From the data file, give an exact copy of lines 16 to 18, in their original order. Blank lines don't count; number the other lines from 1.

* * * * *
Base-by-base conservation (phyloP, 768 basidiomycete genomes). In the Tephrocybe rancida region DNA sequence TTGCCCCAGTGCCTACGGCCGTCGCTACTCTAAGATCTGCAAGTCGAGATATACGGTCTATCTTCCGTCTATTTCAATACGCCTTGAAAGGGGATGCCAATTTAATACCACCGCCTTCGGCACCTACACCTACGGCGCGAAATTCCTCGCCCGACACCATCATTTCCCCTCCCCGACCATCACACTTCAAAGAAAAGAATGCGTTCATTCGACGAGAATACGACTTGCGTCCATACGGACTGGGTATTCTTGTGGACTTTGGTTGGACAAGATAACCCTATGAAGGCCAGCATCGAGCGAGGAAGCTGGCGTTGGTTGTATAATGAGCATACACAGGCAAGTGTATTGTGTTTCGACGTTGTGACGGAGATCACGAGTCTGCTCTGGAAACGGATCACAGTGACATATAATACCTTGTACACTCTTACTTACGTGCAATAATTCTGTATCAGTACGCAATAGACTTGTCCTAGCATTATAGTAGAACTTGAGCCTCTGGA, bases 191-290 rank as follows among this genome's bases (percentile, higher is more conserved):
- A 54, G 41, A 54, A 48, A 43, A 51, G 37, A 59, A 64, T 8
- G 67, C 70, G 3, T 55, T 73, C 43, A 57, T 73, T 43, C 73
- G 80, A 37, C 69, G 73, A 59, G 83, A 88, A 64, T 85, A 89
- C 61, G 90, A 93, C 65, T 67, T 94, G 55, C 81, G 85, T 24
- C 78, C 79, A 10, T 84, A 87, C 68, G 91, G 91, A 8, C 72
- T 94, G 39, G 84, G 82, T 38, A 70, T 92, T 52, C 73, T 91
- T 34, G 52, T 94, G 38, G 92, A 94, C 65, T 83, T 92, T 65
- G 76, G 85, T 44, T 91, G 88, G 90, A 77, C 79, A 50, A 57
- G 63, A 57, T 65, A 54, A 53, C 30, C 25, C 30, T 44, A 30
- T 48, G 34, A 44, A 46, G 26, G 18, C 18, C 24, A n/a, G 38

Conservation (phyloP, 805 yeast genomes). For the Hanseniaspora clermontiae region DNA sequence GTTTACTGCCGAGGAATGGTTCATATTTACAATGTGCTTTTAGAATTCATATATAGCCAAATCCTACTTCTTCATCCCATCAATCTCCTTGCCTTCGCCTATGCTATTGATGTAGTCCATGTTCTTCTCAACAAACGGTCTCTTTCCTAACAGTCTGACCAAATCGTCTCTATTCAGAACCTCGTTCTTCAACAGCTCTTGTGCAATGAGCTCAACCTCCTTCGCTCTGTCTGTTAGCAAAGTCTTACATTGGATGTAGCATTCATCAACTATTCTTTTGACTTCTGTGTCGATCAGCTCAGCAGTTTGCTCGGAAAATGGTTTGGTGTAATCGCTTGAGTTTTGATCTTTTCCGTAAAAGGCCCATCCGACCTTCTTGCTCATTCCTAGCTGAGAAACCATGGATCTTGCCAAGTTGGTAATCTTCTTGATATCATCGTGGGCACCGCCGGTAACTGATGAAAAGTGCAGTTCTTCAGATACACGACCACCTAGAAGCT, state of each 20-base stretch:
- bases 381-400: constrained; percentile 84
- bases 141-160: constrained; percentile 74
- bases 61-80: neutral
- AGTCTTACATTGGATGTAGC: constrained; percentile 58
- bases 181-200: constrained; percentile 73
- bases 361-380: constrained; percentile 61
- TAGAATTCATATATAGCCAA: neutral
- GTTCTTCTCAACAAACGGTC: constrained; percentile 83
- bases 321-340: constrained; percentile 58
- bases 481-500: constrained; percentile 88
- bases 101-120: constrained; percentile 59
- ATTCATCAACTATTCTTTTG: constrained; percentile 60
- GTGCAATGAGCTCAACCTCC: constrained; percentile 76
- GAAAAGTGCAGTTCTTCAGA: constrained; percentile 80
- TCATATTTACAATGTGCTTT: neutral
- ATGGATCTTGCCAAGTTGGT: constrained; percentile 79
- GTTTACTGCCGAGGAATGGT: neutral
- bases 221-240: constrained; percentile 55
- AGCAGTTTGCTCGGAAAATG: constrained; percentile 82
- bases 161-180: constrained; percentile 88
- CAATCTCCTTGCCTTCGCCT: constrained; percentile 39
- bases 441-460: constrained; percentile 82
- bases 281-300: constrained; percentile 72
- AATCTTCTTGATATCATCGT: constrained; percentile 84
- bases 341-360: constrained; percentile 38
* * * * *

- AGTCTTACATTGGATGTAGC: constrained; percentile 58
- bases 181-200: constrained; percentile 73
- bases 361-380: constrained; percentile 61